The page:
Its furless skin was the color of dead grass and it wore fabric coverings, but what caught the cat’s eye were the markings in white and black across the creature’s face. It was a rough approximation of the aggressively-neutral pattern, matched by a better approximated interrogative stance.

Cat cocked his head and rolled onto all fours. The alien was roughly the same height in this pose and he sniffed, reflexively searching for the scents that weren’t there. His own fur had settled from alarmed-aggressive white to just shy of aggressively-neutral and he frantically reviewed the possibly broadcasts the alien had to choose from.

Hah, that’s why the pattern was slightly off. Cat finally recognized the style from one of the overly theatrical dramas. So this was ‘new arrival meeting established host’, he could work with that.

Cat sat back on his haunches and let his patterns fade to unimpressed-neutral.

The alien shifted his weight and swiped hands across his face, adding paint and blurring the markings into a decent attempt at offended-dismissive. It turned slightly so was looking slightly away and the cat nearly fell over laughing.

Ah yes, this should be fun!


“Well at least someone’s enjoying this.” Simon said, wandering in with a cup of coffee in hand.

“Actually I’m starting to have a lot of fun with the communication,” the Writer said leaning back to survey her expression sketches. “Describing the initial attempts at talking is going to be a bit of a pain, but I figure I can rough it out and then just refer to it now and then as we go.”

“I almost hate to ask, but why not just have translation technology and skip over all of this?” Simon sat down on the sofa carefully, then shook his head at himself and summoned a proper coffee table from the mists instead. He set the coffee down on the table and then pulled out a book from between the cushions.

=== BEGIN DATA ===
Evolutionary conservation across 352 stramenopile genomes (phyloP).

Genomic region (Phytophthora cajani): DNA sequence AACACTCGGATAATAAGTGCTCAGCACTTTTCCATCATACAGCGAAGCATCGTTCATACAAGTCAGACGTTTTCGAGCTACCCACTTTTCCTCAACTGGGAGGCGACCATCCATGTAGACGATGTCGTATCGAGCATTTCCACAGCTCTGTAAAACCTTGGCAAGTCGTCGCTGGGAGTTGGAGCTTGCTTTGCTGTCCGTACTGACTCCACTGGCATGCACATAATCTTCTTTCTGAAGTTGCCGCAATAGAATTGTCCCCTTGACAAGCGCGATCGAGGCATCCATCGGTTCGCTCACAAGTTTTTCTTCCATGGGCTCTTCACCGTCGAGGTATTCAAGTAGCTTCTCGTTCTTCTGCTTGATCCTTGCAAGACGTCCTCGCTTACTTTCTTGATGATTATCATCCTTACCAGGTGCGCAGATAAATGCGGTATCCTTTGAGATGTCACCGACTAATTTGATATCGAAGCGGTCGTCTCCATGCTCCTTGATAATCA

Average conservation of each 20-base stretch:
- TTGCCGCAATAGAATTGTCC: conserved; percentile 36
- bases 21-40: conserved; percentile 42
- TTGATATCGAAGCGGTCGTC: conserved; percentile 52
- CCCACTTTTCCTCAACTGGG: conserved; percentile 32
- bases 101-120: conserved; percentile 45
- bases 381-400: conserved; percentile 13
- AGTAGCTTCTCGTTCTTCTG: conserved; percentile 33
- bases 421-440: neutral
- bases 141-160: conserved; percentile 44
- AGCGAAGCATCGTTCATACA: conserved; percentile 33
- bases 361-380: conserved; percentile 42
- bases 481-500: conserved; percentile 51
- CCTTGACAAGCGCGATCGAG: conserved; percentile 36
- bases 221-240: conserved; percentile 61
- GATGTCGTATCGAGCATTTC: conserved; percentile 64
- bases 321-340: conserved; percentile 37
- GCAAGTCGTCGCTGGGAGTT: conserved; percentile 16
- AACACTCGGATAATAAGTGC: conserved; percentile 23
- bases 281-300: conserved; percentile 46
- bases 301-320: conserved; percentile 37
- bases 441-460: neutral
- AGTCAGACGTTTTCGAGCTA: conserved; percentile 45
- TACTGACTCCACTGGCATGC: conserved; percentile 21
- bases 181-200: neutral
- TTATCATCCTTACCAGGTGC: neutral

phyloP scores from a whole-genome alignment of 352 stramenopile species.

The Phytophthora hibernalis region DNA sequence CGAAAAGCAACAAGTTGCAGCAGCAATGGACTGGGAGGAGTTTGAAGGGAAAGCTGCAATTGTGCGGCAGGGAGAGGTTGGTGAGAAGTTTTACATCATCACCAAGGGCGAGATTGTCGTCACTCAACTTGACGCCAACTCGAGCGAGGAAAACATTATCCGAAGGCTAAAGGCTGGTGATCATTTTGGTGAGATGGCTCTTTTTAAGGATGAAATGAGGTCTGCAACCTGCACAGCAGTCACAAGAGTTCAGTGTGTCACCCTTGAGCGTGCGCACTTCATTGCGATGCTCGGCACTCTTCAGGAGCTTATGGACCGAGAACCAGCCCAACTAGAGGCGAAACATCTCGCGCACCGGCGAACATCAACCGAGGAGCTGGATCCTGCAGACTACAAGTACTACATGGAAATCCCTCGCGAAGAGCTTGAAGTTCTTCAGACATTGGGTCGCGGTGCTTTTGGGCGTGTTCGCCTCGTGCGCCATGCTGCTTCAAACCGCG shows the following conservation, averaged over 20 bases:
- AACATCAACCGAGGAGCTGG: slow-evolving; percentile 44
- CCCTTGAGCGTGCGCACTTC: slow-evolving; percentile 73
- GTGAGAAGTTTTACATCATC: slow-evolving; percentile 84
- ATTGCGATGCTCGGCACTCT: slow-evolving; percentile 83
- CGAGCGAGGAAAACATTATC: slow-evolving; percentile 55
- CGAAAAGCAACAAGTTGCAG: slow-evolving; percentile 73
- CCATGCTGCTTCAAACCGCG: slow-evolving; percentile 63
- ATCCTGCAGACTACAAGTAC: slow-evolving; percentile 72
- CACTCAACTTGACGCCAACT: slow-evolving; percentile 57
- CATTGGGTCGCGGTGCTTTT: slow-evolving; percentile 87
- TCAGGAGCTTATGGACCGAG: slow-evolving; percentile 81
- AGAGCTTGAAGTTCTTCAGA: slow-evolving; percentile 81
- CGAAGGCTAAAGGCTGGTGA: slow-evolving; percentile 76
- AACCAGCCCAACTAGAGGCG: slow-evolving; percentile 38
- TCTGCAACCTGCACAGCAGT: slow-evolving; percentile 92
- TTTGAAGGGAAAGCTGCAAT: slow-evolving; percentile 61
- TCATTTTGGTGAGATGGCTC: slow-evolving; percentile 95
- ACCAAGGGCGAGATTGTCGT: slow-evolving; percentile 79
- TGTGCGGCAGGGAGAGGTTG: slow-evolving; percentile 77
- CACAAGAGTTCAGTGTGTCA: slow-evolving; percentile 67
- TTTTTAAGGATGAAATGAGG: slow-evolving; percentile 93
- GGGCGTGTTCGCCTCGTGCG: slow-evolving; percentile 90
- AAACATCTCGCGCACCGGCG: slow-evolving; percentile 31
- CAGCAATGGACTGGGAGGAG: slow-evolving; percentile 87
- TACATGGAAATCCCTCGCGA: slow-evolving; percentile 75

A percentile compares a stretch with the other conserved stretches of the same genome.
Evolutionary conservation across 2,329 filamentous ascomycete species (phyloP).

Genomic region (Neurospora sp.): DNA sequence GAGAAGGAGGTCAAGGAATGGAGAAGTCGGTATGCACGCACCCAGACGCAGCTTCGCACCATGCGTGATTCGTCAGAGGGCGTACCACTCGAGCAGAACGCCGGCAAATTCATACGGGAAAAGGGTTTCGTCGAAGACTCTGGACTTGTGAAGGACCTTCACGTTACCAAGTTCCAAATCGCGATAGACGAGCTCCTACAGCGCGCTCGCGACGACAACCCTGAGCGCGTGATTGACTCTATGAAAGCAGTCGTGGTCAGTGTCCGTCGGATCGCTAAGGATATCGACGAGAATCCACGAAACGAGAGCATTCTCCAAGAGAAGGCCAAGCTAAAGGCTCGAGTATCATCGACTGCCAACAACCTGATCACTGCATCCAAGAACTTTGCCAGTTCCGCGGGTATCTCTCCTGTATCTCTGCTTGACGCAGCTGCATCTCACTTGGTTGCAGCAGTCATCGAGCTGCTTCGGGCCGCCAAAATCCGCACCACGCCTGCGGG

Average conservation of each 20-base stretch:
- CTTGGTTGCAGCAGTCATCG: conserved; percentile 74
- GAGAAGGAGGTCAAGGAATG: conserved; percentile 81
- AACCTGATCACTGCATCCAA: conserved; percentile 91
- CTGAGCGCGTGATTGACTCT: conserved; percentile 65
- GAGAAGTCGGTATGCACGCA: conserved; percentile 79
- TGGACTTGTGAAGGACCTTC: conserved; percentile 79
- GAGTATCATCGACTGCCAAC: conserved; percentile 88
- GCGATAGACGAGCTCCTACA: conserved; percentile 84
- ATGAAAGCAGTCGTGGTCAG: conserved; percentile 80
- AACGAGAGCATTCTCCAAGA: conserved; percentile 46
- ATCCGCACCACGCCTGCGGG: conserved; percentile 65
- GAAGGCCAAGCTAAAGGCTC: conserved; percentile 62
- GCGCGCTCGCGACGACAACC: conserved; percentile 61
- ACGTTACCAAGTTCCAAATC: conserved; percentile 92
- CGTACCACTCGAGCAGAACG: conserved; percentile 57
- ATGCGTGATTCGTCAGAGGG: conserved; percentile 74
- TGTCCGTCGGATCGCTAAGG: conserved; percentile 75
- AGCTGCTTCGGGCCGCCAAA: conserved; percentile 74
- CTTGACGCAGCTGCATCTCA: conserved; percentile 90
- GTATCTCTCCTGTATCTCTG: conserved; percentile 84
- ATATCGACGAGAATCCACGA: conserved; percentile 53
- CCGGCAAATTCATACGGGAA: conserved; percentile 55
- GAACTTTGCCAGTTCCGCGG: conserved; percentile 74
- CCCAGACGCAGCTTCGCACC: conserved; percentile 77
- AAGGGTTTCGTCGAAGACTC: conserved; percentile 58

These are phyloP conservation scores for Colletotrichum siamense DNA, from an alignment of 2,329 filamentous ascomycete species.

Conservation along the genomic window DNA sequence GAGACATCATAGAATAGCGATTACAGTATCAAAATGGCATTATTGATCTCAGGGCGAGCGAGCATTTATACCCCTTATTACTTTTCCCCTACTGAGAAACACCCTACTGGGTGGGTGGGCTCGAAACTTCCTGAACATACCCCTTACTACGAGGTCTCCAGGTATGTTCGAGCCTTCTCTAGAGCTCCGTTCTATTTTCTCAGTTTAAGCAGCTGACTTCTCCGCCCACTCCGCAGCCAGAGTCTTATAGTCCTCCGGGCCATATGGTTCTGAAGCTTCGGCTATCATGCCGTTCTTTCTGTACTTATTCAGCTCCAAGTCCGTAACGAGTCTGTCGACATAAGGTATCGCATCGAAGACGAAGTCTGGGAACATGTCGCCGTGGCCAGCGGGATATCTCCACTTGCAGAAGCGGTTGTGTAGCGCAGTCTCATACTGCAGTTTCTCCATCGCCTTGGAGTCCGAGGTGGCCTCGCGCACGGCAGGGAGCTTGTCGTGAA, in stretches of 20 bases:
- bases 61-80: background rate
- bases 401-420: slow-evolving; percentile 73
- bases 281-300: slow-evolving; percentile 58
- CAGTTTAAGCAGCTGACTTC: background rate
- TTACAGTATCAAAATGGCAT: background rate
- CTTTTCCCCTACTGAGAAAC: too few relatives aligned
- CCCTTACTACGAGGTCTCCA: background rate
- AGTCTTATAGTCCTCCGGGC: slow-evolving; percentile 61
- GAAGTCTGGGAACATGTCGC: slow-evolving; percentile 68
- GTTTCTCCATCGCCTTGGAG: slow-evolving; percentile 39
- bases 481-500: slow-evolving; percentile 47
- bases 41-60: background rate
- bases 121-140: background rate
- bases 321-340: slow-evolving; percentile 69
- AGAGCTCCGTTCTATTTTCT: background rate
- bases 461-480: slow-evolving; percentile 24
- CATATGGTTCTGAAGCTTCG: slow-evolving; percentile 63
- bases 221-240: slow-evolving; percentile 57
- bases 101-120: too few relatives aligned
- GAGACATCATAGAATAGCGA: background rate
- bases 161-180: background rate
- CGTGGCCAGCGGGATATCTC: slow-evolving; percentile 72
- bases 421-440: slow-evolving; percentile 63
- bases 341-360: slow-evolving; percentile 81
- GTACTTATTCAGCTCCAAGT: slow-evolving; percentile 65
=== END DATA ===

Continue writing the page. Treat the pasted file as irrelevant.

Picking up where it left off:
“Where’s the fun in that?” The Muse looked up from her tablet. “The whole premise of Science Fiction is about finding ways to work with the unknown. You throw in a babelfish or a TARDIS and then where’s the challenge in that?”

“I have no idea what you’re talking about, and I don’t think I want to.” Simon grumpily settled down to read his book. It was one of a pile of tomes on writing that he’d liberated from the interdimensional library. He wasn’t sure if he was going to need to know any of this, but he figured it was best to get some sort of grip on what was happening to him.

After all they were several thousand words behind and Writer didn’t seem that worried…


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Martha Bechtel

My name is Martha Bechtel and I write fantasy and science fiction stories, paint small model horses silly colors, cast resin and plaster magnets, code random code (and Wordpress plugins)... Come on in and join in the fun!